We have been learning about wilder magic from having our main POV character using it and talking about it but we have heard precious little about the other kind of magic, magist. The master with a name which I have forgotten shed a little light on it in explaining to Corwin that by having sanctioned magic, there is necessarily magic which certainly exists and is out there which is unsanctioned. Made me think of the unforgivable curses in Harry Potter, you can outlaw them but there will always be people who use them. But we haven’t got a sense of what magist magic is sanctioned and what kinds of uses of the magic is unsanctioned, and I’m a little frustrated at not really understanding this side of things yet so I hope we get an explanation soon. It certainly speaks to a control of power and in a way reminds me of the Catholic Church in centuries past in the dominant control of power and inquisition and things.

4. The imminent Kate and Corwin meeting!
Well he will acknowledge he knows who she is which is a pretty major difference to their street meeting! But yeah, I expect this meeting is going to be pretty tense, that Corwin’s friend is going to be trying to diffuse the tension and I fully expect Kate and Corwin to be yelling at each other at some point. The upshot is that he wants information from her that she has very good reason to withhold so it is not going to go well!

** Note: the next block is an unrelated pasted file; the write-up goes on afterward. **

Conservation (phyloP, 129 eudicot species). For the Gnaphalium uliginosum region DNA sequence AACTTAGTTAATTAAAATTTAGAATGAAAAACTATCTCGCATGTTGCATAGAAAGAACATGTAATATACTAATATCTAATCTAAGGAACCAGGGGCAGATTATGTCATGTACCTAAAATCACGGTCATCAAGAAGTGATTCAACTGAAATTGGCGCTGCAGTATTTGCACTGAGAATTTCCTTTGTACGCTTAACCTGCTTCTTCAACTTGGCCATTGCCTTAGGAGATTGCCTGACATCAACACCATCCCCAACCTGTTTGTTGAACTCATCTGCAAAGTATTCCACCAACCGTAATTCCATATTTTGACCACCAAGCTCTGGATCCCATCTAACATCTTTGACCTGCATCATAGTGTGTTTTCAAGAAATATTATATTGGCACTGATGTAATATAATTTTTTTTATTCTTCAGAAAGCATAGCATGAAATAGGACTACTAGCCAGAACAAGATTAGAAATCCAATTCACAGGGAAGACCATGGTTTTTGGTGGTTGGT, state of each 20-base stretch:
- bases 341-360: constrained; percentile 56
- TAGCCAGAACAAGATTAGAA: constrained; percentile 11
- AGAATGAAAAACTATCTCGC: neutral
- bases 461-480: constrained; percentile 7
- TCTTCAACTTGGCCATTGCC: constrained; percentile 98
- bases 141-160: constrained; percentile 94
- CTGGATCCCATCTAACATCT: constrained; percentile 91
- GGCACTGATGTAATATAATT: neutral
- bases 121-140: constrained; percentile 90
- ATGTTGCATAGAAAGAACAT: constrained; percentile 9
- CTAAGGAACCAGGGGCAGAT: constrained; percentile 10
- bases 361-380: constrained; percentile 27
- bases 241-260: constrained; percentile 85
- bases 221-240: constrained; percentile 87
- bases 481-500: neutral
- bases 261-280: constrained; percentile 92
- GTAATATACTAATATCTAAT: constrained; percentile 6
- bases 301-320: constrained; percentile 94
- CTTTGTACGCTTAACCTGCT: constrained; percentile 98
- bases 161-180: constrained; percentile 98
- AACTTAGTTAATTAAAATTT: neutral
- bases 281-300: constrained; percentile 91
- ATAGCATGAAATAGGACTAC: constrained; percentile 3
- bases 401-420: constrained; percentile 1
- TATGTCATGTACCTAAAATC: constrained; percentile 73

5. K & C’s friends. They both seem to find their friends to be very grounding influences, and we only seem to see both of them let their guards down when they are with their friends, relax a little and show some vulnerability, their personalities are actually very similar in that way that we have seen so far which is interesting. I don’t feel like we have had that much of Kate with her friends though, most of the book so far she has been on her own or verbally sparring with the annoying guy at the relay station. We’ve had a much bigger proportion of Corwin’s time be with his friends, and I can’t see that changing as Kate is so independent.

6. Oooo a quiz!
I got Magist. Sounds about right to me from what I have read so far tbh, I am not in any way connected which nature which is how I perceive wilder magic to be at the moment.